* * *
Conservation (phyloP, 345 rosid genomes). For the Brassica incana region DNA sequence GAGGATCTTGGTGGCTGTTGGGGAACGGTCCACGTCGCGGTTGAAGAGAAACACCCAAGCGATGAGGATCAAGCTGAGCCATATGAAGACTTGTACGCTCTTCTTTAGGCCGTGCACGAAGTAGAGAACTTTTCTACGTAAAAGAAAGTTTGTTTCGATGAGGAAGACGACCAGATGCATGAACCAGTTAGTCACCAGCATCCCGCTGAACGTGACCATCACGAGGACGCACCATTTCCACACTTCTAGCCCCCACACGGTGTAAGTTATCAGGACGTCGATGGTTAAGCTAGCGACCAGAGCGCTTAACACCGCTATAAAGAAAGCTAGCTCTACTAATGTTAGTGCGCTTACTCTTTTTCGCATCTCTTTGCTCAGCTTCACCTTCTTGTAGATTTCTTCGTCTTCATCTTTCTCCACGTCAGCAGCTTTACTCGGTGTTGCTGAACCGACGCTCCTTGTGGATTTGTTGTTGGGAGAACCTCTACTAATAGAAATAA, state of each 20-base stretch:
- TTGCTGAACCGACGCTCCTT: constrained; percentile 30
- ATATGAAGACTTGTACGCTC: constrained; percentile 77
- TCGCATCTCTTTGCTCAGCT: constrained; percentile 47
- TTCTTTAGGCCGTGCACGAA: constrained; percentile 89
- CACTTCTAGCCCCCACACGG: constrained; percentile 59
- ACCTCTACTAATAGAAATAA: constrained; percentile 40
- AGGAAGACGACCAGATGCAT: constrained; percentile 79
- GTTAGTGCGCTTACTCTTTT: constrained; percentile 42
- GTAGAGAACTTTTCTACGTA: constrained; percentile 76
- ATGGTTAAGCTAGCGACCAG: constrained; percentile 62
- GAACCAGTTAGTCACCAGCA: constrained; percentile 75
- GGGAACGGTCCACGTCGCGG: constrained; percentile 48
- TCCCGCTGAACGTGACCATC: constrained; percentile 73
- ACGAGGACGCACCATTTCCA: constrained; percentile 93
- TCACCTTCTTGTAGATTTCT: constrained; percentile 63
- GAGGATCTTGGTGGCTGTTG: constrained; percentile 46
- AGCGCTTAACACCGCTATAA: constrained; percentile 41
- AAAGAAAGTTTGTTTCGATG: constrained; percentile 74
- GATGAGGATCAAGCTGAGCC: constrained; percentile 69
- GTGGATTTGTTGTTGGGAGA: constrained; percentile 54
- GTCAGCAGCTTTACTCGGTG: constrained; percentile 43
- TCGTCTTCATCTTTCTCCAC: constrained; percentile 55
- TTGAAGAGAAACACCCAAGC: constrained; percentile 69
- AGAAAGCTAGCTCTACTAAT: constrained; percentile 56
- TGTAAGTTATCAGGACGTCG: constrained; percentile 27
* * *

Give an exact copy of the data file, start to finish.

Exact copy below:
Conservation (phyloP, 345 rosid genomes). For the Brassica incana region DNA sequence GAGGATCTTGGTGGCTGTTGGGGAACGGTCCACGTCGCGGTTGAAGAGAAACACCCAAGCGATGAGGATCAAGCTGAGCCATATGAAGACTTGTACGCTCTTCTTTAGGCCGTGCACGAAGTAGAGAACTTTTCTACGTAAAAGAAAGTTTGTTTCGATGAGGAAGACGACCAGATGCATGAACCAGTTAGTCACCAGCATCCCGCTGAACGTGACCATCACGAGGACGCACCATTTCCACACTTCTAGCCCCCACACGGTGTAAGTTATCAGGACGTCGATGGTTAAGCTAGCGACCAGAGCGCTTAACACCGCTATAAAGAAAGCTAGCTCTACTAATGTTAGTGCGCTTACTCTTTTTCGCATCTCTTTGCTCAGCTTCACCTTCTTGTAGATTTCTTCGTCTTCATCTTTCTCCACGTCAGCAGCTTTACTCGGTGTTGCTGAACCGACGCTCCTTGTGGATTTGTTGTTGGGAGAACCTCTACTAATAGAAATAA, state of each 20-base stretch:
- TTGCTGAACCGACGCTCCTT: constrained; percentile 30
- ATATGAAGACTTGTACGCTC: constrained; percentile 77
- TCGCATCTCTTTGCTCAGCT: constrained; percentile 47
- TTCTTTAGGCCGTGCACGAA: constrained; percentile 89
- CACTTCTAGCCCCCACACGG: constrained; percentile 59
- ACCTCTACTAATAGAAATAA: constrained; percentile 40
- AGGAAGACGACCAGATGCAT: constrained; percentile 79
- GTTAGTGCGCTTACTCTTTT: constrained; percentile 42
- GTAGAGAACTTTTCTACGTA: constrained; percentile 76
- ATGGTTAAGCTAGCGACCAG: constrained; percentile 62
- GAACCAGTTAGTCACCAGCA: constrained; percentile 75
- GGGAACGGTCCACGTCGCGG: constrained; percentile 48
- TCCCGCTGAACGTGACCATC: constrained; percentile 73
- ACGAGGACGCACCATTTCCA: constrained; percentile 93
- TCACCTTCTTGTAGATTTCT: constrained; percentile 63
- GAGGATCTTGGTGGCTGTTG: constrained; percentile 46
- AGCGCTTAACACCGCTATAA: constrained; percentile 41
- AAAGAAAGTTTGTTTCGATG: constrained; percentile 74
- GATGAGGATCAAGCTGAGCC: constrained; percentile 69
- GTGGATTTGTTGTTGGGAGA: constrained; percentile 54
- GTCAGCAGCTTTACTCGGTG: constrained; percentile 43
- TCGTCTTCATCTTTCTCCAC: constrained; percentile 55
- TTGAAGAGAAACACCCAAGC: constrained; percentile 69
- AGAAAGCTAGCTCTACTAAT: constrained; percentile 56
- TGTAAGTTATCAGGACGTCG: constrained; percentile 27